Cinchona


James Tyler Kent describes the symptoms of the homeopathic medicine Cinchona in great detail and compares it with other homeopathy remedies. …


Now we shall take up the study of Cinchona, or China. Persons who have suffered much from neuralgias due to malarial influences, who have become anaemic and sickly from repeated haemorrhages, are likely to develop symptoms calling for China.

China produces a gradually increasing anaemia, with great pallor and weakness. It is sometimes- indicated in plethoric individuals, but this is the exception, and even in this class we find that the symptoms are tending towards the cachectic state, which is avoided by the prompt action of the remedy.

Throughout the body there is a gradually increasing sensitivity, a gradually increasing irritability of the nerves; the nerves are always in a fret, so that these people will say:

“Doctor, what is the matter with me, I am so nervous?”

Pains: Everywhere there are twinning, tearing, cutting pains in the limbs and over the body. And so great is the sensitiveness to touch that the nerves can many times be outlined; as, for instance, the little nerves in the fingers, because of their extreme sensitiveness.

The China patient grows increasingly sensitive to touch, to motion, to cold air, so that he is chilled from exposure. The pains are brought on by exposure to the wind, by cold air, and are increased by motion and touch.

Old malarial conditions that have been suppressed with quinine; gradually increasing pallor, bloodlessness, cachexia, until the patient is always catching cold, has liver troubles, bowel troubles, disordered stomach, is made miserable and sick by nearly everything he does.

He cannot eat fruit without having indigestion; he cannot eat sour things. He is debilitated, pale, waxy, suffers from pains, such as are found in quinine subjects, and breaks out into a perspiration up the least exertion.

This patient bleeds easily; bleeds from any orifice of the body from the nose, from the throat, from the uterus. And after hemorrhage complaints come on.

Running through the remedy as a general constitutional state is a tendency to congestion and often inflammation, in connection with hemorrhages. Inflammation of the part that bleeds or of distant parts. For instance, a woman aborts, has a haemorrhage, but with apparently no provocation, inflammation of the uterus or of the lungs sets in.

With these inflammations there is also great irritability of the tissues, tearing pains, cramping in the muscles and actual convulsions. When a China patient bleeds a little, for instance, in confinement, right in the midst of the bleeding convulsions come on. You would scarcely need to think of any other remedy.

Secale is the one other medicine that has this, but the two do not look alike. Secale wants the covers all off and the windows open, even in cold weather. It a draft of air blows on a China patient, while in labor, she may go into convulsions.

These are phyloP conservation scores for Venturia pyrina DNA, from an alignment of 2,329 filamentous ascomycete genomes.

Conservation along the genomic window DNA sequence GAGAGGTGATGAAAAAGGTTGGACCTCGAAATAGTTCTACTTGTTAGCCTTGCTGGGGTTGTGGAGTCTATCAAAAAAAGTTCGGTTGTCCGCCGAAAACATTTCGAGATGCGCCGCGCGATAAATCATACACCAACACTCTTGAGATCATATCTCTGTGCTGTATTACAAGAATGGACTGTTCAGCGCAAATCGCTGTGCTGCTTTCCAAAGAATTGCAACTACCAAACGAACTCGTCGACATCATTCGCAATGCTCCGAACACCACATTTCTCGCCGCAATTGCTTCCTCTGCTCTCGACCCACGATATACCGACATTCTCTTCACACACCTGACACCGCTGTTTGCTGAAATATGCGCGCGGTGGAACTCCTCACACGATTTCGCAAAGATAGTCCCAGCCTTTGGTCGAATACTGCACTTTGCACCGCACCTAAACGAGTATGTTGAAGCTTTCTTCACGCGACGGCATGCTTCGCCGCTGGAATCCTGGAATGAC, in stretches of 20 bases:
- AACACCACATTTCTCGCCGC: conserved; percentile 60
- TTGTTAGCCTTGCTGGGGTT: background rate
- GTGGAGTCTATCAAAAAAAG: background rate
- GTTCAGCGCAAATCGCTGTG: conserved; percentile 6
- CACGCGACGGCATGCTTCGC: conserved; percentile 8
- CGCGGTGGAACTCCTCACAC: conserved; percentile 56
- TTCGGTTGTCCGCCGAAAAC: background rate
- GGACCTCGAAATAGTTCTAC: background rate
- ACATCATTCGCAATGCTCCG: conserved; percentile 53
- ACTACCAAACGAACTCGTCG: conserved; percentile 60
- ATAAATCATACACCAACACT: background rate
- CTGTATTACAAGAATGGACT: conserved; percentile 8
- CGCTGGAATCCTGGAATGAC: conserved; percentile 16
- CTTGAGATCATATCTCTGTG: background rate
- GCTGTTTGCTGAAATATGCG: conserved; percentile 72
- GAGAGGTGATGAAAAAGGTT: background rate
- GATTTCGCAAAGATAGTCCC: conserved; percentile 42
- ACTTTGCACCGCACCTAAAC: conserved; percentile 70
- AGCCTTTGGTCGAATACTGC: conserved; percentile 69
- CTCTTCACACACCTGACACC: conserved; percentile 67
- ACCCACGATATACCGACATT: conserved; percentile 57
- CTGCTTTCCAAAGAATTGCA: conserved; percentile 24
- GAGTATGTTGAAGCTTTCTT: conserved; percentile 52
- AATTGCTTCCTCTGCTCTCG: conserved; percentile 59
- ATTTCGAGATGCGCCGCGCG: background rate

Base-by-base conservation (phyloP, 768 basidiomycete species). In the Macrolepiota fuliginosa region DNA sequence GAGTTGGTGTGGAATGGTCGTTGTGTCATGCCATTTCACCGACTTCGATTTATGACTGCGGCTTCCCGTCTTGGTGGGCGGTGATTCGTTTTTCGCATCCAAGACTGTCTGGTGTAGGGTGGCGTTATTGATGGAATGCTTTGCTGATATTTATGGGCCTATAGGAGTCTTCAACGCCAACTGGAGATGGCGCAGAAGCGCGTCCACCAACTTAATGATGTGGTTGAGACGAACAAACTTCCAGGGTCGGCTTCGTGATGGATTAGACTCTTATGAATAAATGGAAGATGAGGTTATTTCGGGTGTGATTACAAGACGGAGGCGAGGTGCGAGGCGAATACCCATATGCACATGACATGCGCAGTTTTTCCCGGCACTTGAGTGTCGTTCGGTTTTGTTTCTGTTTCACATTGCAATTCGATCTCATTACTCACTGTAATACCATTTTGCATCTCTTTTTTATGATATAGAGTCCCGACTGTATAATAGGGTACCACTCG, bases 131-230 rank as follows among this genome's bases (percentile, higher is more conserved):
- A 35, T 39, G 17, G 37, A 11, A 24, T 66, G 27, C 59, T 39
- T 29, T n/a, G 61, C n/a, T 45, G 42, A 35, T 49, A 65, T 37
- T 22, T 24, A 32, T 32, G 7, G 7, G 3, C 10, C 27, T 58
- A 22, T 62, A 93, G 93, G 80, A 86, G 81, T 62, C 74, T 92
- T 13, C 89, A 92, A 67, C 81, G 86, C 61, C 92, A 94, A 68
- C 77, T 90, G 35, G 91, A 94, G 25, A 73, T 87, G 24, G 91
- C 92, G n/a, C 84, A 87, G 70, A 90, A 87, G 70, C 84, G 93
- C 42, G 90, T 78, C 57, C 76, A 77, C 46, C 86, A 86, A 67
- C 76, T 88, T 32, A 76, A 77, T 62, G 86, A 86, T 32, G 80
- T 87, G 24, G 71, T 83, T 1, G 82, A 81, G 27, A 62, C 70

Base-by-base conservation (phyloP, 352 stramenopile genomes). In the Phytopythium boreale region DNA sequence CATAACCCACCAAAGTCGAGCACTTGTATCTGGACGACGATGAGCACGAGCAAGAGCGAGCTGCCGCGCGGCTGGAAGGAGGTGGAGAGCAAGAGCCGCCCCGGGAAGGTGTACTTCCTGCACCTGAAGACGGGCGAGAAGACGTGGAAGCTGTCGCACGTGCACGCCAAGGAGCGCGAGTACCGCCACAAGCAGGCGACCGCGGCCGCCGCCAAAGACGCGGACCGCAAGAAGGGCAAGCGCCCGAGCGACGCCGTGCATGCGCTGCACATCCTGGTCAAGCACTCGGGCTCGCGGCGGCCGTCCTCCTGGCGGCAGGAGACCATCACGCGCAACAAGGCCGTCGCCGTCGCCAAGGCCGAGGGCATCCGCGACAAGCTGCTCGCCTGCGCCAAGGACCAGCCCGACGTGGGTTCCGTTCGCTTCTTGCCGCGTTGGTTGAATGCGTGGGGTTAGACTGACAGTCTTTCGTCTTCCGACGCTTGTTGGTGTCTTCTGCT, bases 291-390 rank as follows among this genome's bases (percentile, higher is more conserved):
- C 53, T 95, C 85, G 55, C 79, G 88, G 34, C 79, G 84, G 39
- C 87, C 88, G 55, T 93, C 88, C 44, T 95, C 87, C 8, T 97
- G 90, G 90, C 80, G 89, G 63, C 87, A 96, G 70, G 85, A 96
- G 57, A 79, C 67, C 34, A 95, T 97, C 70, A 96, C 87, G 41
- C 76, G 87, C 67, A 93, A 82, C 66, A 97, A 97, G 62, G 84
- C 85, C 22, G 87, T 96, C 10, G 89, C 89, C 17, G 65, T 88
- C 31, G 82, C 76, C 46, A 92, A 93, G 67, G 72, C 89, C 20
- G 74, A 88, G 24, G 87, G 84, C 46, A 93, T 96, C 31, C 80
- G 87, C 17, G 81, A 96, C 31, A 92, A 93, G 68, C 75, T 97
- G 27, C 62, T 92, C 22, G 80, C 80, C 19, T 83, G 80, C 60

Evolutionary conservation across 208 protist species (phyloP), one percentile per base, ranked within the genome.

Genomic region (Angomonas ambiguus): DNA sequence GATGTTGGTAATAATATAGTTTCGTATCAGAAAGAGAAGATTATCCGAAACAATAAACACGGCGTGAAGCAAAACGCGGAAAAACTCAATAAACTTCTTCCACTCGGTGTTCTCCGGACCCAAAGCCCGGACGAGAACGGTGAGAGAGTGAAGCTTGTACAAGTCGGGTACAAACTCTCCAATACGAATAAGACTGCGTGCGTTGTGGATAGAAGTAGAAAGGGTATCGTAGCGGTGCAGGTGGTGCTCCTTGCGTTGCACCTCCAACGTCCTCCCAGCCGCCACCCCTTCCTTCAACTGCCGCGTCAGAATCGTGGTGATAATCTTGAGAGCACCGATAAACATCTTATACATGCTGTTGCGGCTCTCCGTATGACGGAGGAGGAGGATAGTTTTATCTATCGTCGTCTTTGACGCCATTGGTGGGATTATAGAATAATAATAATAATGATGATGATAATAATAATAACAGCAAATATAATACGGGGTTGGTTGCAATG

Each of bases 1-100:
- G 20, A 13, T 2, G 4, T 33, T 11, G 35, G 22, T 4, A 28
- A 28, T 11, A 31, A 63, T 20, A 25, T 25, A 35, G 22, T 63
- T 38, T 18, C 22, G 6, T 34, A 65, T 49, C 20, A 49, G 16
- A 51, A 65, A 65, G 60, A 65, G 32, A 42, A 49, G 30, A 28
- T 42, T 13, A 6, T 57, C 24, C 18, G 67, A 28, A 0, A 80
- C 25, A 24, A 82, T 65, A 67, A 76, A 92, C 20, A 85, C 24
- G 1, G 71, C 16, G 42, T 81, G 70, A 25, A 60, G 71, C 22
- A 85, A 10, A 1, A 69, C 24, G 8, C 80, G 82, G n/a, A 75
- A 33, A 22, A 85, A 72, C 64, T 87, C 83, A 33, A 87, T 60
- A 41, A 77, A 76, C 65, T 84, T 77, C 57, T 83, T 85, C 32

In the midst of labor the pains cease and convulsions come on. Another feature about this inflammation is its rapid progress and intensity, quickly going into gangrene. Inflammation after haemorrhage and the parts rapidly turn black.

China has a fullness of the veins. Not exactly a varicose condition, but a sort of paralysis of the coatings of the veins. The veins become full during fever.

All of these complaints are such as we find in broken down constitutions, in feeble, sensitive patients, especially in sensitive women. Sensitive to the odors of flowers, of cooking, of tobacco. Weak, relaxed, emaciated, pale, with feeble heart, feeble circulation and tendency to dropsy.

Dropsy runs through the remedy; anasarca and also dropsy of shut sacs. A peculiar thing about this dropsy is, that it comes after hemorrhage. In the anaemic condition; directly following the loss of blood, dropsy appears. This is the typical China patient.

James Tyler Kent
James Tyler Kent (1849–1916) was an American physician. Prior to his involvement with homeopathy, Kent had practiced conventional medicine in St. Louis, Missouri. He discovered and "converted" to homeopathy as a result of his wife's recovery from a serious ailment using homeopathic methods.
In 1881, Kent accepted a position as professor of anatomy at the Homeopathic College of Missouri, an institution with which he remained affiliated until 1888. In 1890, Kent moved to Pennsylvania to take a position as Dean of Professors at the Post-Graduate Homeopathic Medical School of Philadelphia. In 1897 Kent published his magnum opus, Repertory of the Homœopathic Materia Medica. Kent moved to Chicago in 1903, where he taught at Hahnemann Medical College.